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Chapter 12 Severe/Multiple Disabilities, Traumatic Brain Injury

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Presentation on theme: "Chapter 12 Severe/Multiple Disabilities, Traumatic Brain Injury"— Presentation transcript:

1 Chapter 12 Severe/Multiple Disabilities, Traumatic Brain Injury

2 Low Incidence Disabilities
Low Incidence disability – Disabilities that do not occur very often. Together Multiple Disabilities, TBI, and deaf-blindness represent less than 3% of all children who receive special education. Many of these individuals cannot perform the most basic, everyday tasks such as: Eating Toileting Communicating basic needs

3 Severe and Multiple Disabilities
Severe disability Significant disabilities in intellectual, physical, and/or social functioning No single definition (perceptions of what is severe may vary and are based on a multitude of intellectual assessments Multiple disabilities Multiple disabilities means concomitant impairments, that causes such severe educational problems that they cannot be accommodated in special education programs solely for one impairment

4 Characteristics and Prevalence
Slow acquisition rates for learning new skills Poor generalization and maintenance of newly learned skills Limited communication skills Impaired physical and motor development Deficits in self-help skills Stereotypic and challenging behavior Prevalence Estimates range from 0.1% to 1% of the population

5 Causes In almost every case of severe disabilities, a brain disorder is involved Chromosomal disorders Genetic or metabolic disorders that can cause serious problems in physical or intellectual development Complications in pregnancy – prematurity, Rh incompatibility, infectious diseases, alcohol/drug intake Severe disabilities may develop later in life from head trauma In about one-sixth of all cases, the cause cannot be clearly determined

6 Syndromes that may result in severe disabilities
Hurler Syndrome (lack of an enzyme) – severe MR, physical disabilities, early death Lesch-Nyan Syndrome (genetic) – SIB, aggression, neurological problems, MR Rett Syndrom (genetic) – Regression to 6-18 months, loss of speech, motor and social functions, MR Cornelia de Lange Syndrome (chromosomal) – Physical disabilities, health impairing conditions, Severe MR, SIB Angelman Syndrome (chromosomal) – Speech and language deficits, balance and gait, seizures, microcephaly, severe MR

7 Traumatic Brain Injury (TBI)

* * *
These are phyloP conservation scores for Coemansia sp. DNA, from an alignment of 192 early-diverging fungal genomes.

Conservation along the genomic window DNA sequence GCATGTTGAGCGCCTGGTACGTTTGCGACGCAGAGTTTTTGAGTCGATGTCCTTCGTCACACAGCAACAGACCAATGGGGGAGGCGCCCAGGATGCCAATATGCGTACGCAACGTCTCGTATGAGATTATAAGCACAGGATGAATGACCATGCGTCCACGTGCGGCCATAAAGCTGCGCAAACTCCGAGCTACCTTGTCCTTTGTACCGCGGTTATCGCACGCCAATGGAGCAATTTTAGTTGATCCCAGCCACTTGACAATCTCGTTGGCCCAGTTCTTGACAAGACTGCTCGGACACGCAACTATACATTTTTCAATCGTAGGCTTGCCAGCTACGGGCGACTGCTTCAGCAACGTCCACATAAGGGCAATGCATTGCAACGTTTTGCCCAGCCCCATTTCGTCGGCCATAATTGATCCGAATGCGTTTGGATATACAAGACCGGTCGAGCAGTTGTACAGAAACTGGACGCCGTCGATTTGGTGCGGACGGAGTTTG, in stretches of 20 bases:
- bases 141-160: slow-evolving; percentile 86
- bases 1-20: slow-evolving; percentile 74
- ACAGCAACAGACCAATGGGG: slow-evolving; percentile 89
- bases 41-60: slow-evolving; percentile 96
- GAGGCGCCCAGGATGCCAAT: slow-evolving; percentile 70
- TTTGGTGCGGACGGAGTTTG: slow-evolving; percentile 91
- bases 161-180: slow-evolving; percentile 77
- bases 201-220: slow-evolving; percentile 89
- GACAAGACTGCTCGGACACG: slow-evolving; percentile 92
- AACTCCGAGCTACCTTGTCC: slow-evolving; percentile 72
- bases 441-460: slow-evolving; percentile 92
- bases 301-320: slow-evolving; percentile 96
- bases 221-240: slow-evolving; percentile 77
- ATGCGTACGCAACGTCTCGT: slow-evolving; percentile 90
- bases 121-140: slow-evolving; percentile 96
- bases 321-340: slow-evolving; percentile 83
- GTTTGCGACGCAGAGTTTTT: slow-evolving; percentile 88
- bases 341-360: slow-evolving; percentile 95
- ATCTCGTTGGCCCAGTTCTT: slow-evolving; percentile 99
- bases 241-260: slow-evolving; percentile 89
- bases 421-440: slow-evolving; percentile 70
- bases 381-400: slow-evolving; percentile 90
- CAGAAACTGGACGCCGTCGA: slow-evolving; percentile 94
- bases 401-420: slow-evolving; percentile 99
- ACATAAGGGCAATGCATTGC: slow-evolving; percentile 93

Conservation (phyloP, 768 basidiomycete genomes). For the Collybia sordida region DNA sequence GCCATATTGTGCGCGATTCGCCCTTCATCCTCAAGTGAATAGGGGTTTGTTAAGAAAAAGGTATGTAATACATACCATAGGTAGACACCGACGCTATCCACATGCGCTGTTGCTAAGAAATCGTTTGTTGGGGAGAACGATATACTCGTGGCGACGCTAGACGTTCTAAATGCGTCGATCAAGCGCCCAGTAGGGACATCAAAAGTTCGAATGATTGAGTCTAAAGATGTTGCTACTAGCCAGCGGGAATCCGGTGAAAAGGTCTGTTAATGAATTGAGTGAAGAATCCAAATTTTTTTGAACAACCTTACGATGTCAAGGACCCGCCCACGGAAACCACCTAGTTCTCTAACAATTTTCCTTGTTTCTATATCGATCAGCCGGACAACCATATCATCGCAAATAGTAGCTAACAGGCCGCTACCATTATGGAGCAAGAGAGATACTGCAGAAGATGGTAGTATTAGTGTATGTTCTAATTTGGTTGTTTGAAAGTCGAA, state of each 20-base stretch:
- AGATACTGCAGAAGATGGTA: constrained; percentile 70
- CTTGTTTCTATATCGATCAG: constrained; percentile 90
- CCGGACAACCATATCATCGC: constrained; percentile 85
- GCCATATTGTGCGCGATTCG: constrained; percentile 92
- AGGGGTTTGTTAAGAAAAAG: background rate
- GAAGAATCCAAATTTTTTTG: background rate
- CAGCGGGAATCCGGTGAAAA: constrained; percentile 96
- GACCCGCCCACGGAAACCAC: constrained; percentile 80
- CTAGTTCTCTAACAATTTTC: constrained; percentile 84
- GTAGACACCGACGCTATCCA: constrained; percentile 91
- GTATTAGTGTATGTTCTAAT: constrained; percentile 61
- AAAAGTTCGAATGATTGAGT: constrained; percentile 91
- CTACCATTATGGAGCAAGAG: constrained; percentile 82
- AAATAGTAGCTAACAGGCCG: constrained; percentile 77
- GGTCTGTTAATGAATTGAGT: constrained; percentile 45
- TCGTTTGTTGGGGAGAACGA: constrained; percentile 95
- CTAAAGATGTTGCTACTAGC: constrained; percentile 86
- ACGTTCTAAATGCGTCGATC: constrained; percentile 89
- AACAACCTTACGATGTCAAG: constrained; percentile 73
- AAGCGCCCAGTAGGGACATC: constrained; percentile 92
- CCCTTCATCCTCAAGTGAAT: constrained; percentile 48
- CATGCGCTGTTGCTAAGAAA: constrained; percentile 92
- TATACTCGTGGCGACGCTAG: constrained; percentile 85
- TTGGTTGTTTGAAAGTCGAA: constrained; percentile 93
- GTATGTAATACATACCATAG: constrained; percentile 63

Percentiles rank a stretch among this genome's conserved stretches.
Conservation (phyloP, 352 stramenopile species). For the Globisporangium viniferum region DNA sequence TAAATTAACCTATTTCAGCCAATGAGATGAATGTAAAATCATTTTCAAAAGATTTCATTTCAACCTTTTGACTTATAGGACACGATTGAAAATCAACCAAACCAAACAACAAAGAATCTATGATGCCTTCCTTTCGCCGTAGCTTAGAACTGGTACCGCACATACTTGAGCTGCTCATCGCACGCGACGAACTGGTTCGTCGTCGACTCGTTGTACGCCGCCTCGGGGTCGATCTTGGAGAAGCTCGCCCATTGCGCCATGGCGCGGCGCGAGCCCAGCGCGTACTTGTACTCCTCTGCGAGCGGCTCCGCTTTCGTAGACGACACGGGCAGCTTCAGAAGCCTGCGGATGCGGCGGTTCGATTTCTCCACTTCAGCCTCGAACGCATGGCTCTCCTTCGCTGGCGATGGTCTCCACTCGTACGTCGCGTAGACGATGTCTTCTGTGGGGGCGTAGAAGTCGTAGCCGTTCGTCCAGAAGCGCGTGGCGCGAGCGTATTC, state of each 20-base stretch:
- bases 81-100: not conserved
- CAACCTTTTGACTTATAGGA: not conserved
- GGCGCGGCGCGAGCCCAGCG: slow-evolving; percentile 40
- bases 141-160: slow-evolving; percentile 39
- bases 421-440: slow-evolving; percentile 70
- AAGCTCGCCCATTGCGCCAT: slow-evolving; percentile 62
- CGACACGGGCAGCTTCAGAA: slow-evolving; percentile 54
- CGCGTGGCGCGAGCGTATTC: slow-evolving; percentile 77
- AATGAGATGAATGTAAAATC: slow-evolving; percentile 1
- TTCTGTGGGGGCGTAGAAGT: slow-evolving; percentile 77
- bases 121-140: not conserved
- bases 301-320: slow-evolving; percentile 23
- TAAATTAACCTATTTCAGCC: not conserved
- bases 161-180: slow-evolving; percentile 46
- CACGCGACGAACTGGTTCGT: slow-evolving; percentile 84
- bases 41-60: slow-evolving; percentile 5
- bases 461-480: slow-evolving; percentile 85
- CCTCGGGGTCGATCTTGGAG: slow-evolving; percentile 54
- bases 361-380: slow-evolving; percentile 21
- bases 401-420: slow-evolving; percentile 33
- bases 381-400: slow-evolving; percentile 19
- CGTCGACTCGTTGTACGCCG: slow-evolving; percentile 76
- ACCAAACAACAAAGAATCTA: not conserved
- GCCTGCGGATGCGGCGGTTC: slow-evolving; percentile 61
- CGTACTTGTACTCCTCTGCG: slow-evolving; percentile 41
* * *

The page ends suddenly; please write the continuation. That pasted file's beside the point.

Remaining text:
Definition an acquired injury to the brain Resulting in total or partial functional disability Adversely affects a child’s educational performance TBI is the most common acquired disability in childhood 1 in 500 school-age children will be hospitalized with TBI Leading cause of death in children (1/3 of all accidental deaths in children)

8 Traumatic Brain Injury (TBI)
Open Head Injury – Penetration of the skull – bullet or forceful blow to the head caused by a sharp object Usually result in specific deficits sensory or motor functions Closed Head Injury – Head hits a stationary object with such force that the brain slams inside the cranium. Stress pulls apart and tears nerve fibers or axons Car accidents Shaken baby syndrome Severity depends on the part of the brain that was injured Mild injury (contusions) - recovery

9 Traumatic Brain Injury (TBI)
Temporary or lasting impairments Physical and sensory changes Lack of coordination, spasticity of muscles Cognitive impairments Short and long term memory deficits, difficulty maintaining attention and concentration Social and behavioral problems Mood swings, lack of motivation

10 What Should Be Taught? 1. Functional skills - activities of daily living skills (ADLs) 2. Age-appropriate skills 3. Making choices skills 4. Communication skills (PECS /AAC) 5. Recreation and leisure skills

11 Instructional Methods: How Should Students Be Taught?
Instruction must be carefully planned, systematically executed, continuously monitored The student’s current level of performance must be assessed The skill to be taught must be defined clearly The skill may need to be broken down into smaller component steps The teacher must provide a clear prompt to cue the child The student must receive feedback and reinforcement Strategies that promote generalization and maintenance must be used The student’s performance must be directly and frequently assessed

12 Partial Participation, Positive Behavioral Support, and Small Group Instruction
Students can be taught to perform selected components or an adapted version of the task Positive behavioral support Use of functional assessment methodologies to support student’s placement Advantages of small group instruction Skills learned in small groups may be more likely to generalize Provides opportunities for social interaction Provides opportunities for incidental or observation learning from other students May be a more cost-effective use of teacher’s time

13 The Challenge and Rewards of Teaching Students with Severe and Multiple Disabilities
Must be sensitive to small changes in behavior The effective teacher is consistent and persistent in evaluating and changing instruction to improve learning and behavior Working with students who require instruction at its very best can be highly rewarding

14 Fyffe et al Participant – Matt, 9 year old boy with TBI
Target Behavior – touching or attempting to touch others in the area of the groin, buttocks or breasts. Functional Analysis – 20 min sessions 1) Demand, 2) attention, 3) play. Results suggested attention function Treatment – FCT + EXT - use of graduated guidance to hand the experimenter an attention card. Results?

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